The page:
Archive for product-owner tag

My Team Works Hard But We Never Seem To Finish. Why Not?

We’ve all experienced this. Your team seems to be working hard. In fact, you know your team is working hard because you’re right there in the trenches with them. But, no matter how hard your team works, they never seem to actually get anything finished.

If this sounds familiar, then you’re not alone. Most teams face this problem at some point in their development. However, despite how common this problem is it’s actually quite easy to overcome.

Why It Happens

To overcome this problem you first have to understand why it happens, in the first place. Most often this is due to two reasons.

First, it can happen because your team is accepting work from outside of the Sprint. This is the “can’t wait” work that wasn’t planned for during your team’s Sprint Planning, but reared it’s head after the Sprint has begun. Sometimes this happens because the Scrum Master is unable to head off a major stakeholder. Or sometimes the Scrum Master simply can’t make that stakeholder understand the impact that this new work will have on the team’s outcome. Or even other times, the Scrum Master may not even be aware of the unplanned work, in the first place.

But regardless of the reason, if your team is spending time working on unplanned work instead of the work they had planned for the Sprint, then they may look busy but they’re unlikely to finish what you expect them to.

Second, it can happen because your team is working on too much work at once. This can be counter-intuitive at first, but if your team decides to tackle all of their work at once then the team will make surprisingly little progress on any of their work. This is because the team’s total effort will be spread across a much wider surface area resulting the in team making very little forward progress.

In addition, on many teams when the amount of work in progress is not closely tracked, it can be common for some individuals to begin work on one item and then move to a second item before the first item is complete. Once again, this can create an image of very busy individuals on a team, but with very little actual work in result.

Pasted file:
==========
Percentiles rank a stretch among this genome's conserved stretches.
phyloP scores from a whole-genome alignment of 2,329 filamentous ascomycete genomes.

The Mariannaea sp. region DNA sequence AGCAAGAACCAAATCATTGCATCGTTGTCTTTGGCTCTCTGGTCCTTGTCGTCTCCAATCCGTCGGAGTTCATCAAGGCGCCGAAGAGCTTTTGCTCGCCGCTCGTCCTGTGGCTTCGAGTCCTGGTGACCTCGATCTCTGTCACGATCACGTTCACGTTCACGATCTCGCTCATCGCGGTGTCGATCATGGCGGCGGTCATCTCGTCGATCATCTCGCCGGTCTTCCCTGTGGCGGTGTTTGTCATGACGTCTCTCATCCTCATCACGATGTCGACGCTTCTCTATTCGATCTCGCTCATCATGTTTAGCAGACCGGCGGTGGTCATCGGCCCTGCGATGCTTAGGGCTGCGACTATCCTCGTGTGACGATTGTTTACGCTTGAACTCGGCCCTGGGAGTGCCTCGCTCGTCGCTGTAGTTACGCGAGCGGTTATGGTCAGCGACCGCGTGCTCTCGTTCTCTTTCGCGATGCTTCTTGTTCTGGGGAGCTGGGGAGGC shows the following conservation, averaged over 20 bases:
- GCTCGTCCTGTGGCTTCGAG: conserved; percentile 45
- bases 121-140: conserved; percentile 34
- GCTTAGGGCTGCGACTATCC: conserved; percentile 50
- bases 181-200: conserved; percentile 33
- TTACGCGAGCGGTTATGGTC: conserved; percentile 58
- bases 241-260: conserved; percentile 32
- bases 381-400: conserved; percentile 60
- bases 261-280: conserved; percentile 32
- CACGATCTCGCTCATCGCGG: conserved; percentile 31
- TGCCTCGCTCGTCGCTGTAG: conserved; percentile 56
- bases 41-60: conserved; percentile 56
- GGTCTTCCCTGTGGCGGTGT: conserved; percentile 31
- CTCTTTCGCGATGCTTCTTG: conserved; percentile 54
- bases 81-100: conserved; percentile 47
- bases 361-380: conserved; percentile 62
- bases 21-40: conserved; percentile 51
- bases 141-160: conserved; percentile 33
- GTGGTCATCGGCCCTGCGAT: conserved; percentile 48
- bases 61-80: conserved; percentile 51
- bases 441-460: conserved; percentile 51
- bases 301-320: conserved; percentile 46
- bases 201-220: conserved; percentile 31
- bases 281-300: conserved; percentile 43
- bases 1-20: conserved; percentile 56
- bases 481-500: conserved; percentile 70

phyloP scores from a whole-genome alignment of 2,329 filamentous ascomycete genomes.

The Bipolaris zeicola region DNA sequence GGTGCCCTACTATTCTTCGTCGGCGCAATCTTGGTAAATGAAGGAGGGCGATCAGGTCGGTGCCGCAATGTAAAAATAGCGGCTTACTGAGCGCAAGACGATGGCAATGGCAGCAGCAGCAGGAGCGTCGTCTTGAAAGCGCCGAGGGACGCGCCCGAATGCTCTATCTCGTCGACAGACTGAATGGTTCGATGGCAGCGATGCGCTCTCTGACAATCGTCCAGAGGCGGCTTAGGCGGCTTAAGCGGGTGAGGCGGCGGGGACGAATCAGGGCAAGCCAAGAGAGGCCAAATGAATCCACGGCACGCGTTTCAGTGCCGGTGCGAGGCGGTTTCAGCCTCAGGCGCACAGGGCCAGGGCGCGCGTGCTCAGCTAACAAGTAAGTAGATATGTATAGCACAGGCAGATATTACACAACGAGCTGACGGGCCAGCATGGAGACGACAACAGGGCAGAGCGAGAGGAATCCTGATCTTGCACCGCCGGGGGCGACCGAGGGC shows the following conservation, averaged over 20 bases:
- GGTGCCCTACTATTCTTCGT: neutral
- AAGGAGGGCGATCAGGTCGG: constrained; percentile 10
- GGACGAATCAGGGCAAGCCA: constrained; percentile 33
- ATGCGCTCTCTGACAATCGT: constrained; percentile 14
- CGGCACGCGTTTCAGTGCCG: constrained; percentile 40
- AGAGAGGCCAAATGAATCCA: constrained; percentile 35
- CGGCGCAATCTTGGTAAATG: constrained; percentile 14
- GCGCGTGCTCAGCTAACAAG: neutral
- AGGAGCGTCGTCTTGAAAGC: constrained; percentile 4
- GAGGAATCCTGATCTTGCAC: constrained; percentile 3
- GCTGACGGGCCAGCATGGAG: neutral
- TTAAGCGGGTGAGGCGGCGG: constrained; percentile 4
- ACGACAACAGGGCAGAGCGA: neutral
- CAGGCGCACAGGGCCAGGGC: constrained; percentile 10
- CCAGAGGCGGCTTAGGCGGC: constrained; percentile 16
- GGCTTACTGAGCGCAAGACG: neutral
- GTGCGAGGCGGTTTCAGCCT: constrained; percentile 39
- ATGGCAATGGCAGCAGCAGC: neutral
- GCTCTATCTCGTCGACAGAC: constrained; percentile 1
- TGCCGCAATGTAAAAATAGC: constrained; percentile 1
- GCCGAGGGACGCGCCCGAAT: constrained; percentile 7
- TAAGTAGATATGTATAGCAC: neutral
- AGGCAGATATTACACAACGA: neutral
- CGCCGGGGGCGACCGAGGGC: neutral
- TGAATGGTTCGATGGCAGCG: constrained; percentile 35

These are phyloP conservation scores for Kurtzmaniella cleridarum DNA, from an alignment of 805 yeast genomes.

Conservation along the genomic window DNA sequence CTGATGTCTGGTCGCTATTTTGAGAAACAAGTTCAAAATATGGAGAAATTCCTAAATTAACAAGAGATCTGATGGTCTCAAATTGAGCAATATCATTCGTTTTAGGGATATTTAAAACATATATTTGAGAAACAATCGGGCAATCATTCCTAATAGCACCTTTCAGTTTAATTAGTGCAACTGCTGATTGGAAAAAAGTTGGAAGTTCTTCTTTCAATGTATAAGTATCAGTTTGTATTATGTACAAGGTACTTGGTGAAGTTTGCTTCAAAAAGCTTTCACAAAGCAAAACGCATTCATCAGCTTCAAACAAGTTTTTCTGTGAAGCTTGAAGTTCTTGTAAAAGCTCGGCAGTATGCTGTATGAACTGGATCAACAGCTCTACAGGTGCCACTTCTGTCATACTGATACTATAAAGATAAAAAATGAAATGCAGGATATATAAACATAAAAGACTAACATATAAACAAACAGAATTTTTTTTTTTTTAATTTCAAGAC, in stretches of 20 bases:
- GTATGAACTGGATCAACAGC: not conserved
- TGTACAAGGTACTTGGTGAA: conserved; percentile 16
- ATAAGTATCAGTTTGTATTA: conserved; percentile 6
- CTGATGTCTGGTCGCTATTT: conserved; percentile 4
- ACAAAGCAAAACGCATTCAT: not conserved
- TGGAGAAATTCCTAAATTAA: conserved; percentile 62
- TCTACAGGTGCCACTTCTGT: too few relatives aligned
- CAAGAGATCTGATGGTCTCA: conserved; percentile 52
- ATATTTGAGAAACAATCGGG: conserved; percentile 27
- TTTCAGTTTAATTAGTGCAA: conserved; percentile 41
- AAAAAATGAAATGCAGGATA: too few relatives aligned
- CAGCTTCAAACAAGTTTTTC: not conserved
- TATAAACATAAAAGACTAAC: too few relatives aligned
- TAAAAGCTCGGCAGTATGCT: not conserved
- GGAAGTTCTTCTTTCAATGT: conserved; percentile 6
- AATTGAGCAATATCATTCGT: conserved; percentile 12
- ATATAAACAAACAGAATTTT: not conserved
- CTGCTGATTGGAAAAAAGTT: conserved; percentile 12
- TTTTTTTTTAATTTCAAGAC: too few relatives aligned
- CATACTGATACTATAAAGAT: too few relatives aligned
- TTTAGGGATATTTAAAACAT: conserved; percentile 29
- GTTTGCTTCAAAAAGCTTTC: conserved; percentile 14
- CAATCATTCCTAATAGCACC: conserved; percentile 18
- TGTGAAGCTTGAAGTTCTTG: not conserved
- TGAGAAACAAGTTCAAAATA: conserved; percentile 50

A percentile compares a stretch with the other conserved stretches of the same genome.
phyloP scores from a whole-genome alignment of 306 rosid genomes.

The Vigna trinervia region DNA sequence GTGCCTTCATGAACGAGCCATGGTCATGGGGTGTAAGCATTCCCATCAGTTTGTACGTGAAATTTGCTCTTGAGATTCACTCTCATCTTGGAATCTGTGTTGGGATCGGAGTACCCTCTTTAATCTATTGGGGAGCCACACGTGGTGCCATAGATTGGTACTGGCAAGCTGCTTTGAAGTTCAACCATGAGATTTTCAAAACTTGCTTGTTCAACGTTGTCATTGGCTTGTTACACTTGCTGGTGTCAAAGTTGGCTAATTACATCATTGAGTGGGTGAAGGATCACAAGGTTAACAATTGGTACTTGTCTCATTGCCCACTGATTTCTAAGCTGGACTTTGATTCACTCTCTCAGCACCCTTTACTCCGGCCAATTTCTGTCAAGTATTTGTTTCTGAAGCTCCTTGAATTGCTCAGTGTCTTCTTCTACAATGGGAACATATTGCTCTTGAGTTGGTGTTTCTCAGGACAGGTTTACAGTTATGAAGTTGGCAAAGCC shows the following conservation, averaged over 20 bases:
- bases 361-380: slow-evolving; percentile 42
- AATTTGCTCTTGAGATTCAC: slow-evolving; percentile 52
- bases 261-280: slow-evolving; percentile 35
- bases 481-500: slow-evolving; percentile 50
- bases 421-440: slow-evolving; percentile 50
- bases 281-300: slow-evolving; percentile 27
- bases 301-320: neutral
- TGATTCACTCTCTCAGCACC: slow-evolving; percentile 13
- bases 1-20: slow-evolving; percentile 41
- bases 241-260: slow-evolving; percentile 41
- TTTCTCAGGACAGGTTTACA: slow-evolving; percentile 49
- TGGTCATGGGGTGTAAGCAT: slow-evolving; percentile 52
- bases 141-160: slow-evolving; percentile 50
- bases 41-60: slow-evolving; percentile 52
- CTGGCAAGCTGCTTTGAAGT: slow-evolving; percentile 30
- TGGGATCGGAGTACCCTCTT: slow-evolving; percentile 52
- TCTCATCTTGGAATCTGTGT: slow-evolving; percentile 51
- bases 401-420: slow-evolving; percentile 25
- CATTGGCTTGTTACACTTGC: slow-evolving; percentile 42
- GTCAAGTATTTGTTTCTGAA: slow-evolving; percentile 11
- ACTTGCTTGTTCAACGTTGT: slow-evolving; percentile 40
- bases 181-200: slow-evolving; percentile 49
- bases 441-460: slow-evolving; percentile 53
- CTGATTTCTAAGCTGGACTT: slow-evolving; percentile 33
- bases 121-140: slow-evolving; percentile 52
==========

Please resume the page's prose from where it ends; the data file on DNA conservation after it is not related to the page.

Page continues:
Luckily, there are solutions for both of these situations that will get your team back on track and back to finishing the amount of work that you know they’re capable of.

Make It Visible

In the first case, where the team is continuing to work on items outside of the Sprint, work with your team to craft a clearly defined Sprint Goal that describes the goal that the team should accomplish with the work in the next Sprint. Once your team is in agreement about the goal, share the goal with your stakeholders so that everyone understands what your team plans to accomplish during the next Sprint and how this Sprint Goal contributes to your overall product goals. Then, when outside work begins to appear during the Sprint, you can work with your stakeholders to evaluate how that work maps to the goal the team has selected for the Sprint and what effect accepting the work may have on that goal.

If you’re still unable to prevent the work from being worked on during the Sprint, then make a special effort to estimate the newly accepted work and add it the Sprint board. You can even dedicate a reserved row of the Sprint board for this type of work, or use a different colored card so the unplanned work is immediately obvious. This visual differentiation will make visible the impact that the unplanned work is having on the work that was originally planned in pursuit of the Sprint Goal. In addition, the estimated points will allow you to better communicate to your stakeholders during the Sprint Review what percent of the team’s effort was spent on work that didn’t directly contribute to the Sprint Goal.

Both of these actions will help your stakeholders stop thinking of the Sprint as an empty bucket that work can simply be poured into, and instead begin to think of the Sprint as a strategically planned batch of work that moves the team closer to a stated goal.

Limit Your Throughput

In the second case, where the team is working on too much work at once, work with your team to establish work in progress limits, commonly known as WIP limits, on the key states of your Sprint board.